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Hot Lane – Claybody Theatre

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It is rare to be witness to a brand new play given it’s first outing, rarer still one that so authentically channels the history of your own local area. Last year “Dirty Laundry” did just that in the very heart of Stoke-on-Trent, site-specific, in one such factory that this play could have been written around – and Claybody Theatre are back for more.

This play is not so much a follow-up, but has returning characters and strong references that you will appreciate if you’re lucky enough to see both.

Written by Deborah McAndrew, HOT LANE brings back to life an era that was a way of life for a considerable period of time following World War 2, with it’s own intriguing tale of love, scandal and mystery. Stoke’s people were largely poor, but proud – and the pottery industry formed the backbone of the era. Meanwhile the local dynasty who own the factories are so near yet so far from that reality.

On a thrust stage, with the audience almost fully surrounding the actors, the play begins in a dance hall (with the help of a community company) – setting the scene for the upcoming fall out.

Nora (played perfectly by Madeline Gray) is almost full term with her pregnancy, upset that her husband Brian (played by local actor Matthew Jones) was seen at the dance – but tongues are wagging far more when a factory boss Richard Warham (Philip Wright) is seen with a lady who hasn’t been seen in the area for nearly 15 years. Who is she? Why did she leave and why has she returned?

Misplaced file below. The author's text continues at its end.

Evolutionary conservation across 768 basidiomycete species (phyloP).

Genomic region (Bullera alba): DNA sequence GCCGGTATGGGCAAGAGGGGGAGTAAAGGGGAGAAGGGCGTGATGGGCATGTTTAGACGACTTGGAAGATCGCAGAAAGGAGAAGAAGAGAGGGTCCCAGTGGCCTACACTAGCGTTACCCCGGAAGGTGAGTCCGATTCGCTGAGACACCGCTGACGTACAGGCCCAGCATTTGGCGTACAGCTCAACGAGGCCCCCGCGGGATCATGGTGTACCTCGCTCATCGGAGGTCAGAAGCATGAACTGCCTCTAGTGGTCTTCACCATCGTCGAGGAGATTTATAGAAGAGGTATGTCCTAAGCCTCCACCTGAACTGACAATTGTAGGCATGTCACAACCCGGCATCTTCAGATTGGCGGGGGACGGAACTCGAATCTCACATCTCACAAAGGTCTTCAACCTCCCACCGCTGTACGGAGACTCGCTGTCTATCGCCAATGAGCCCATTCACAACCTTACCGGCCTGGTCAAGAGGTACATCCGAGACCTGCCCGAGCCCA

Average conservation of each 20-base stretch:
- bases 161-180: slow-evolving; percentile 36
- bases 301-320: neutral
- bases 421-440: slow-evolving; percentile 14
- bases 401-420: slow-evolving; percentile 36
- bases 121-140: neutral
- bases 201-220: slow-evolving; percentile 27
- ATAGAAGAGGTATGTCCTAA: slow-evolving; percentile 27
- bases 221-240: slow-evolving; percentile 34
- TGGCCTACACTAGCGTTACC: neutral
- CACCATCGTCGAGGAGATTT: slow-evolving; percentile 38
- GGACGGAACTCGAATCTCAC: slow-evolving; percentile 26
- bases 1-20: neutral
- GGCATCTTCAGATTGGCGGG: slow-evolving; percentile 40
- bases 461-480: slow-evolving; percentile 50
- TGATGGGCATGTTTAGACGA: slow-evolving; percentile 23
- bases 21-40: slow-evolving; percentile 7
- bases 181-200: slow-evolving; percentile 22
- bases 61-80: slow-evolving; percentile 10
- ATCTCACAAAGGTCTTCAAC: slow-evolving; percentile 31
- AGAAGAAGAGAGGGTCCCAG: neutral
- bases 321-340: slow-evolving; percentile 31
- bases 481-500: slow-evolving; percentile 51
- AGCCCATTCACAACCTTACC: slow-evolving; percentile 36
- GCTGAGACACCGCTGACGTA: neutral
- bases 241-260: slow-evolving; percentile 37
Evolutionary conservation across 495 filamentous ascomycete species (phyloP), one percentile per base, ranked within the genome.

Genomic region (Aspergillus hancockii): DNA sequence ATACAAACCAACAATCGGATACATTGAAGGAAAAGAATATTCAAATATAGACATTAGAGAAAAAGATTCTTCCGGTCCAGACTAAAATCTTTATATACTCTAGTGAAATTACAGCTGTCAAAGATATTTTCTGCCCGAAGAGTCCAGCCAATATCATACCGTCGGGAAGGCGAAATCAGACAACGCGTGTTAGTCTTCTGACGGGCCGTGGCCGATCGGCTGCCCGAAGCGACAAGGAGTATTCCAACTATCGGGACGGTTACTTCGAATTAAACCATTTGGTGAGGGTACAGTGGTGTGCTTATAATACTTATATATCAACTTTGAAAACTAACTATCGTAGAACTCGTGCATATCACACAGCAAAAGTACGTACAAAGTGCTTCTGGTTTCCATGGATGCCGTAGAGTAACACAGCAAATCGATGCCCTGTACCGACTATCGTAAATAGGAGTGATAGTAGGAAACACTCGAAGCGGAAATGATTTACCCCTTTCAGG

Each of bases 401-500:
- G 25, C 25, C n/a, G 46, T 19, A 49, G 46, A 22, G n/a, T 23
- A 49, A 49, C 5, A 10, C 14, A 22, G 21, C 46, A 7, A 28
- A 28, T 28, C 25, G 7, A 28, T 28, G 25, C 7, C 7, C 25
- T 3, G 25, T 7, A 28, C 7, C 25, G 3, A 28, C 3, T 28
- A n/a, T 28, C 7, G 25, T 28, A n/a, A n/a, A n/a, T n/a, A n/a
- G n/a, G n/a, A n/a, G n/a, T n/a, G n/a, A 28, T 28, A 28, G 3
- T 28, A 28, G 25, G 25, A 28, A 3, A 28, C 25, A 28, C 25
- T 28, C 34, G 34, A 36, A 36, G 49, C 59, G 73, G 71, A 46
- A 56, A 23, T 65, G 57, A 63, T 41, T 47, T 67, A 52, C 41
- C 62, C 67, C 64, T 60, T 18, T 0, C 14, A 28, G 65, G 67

That lady – Edith – is strongly played by Emily Pithon. She is the centre of the tale, but there’s Dr James Copper (played by Andy Cryer) and Agnes Warham (played by Alison Darling) who are there to more than competently add some significant twists with their own revelations.

Francis Berry is again played by Angela Bain. She is the glue to this play just as her character is the glue to the community. She, along with an array of strong performances, is a pleasure to watch.

The show is well directed by Conrad Nelson. It’s pacy – and the revelations make for some great drama.

Personally, what I like the most is the absolute authenticity of the piece. The accents are excellent, the way words are spoken and the interpretation of the times fills you with a local warmth and pride that you wouldn’t usually get from the theatre.

Priced at just £12 – to witness a piece in a place like this is a treat that doesn’t come about very often. Long may Claybody Theatre continue to be able to showcase their work in their hometown of Stoke.

Stoke-on-Trent Council and Arts Council England and the venue should be applauded for their contribution to the local area.

Hot Lane plays until Saturday 24th November with a Matinee on the Saturday only. Buy your tickets at claybodytheatre.com

Photography is by Andrew Billington.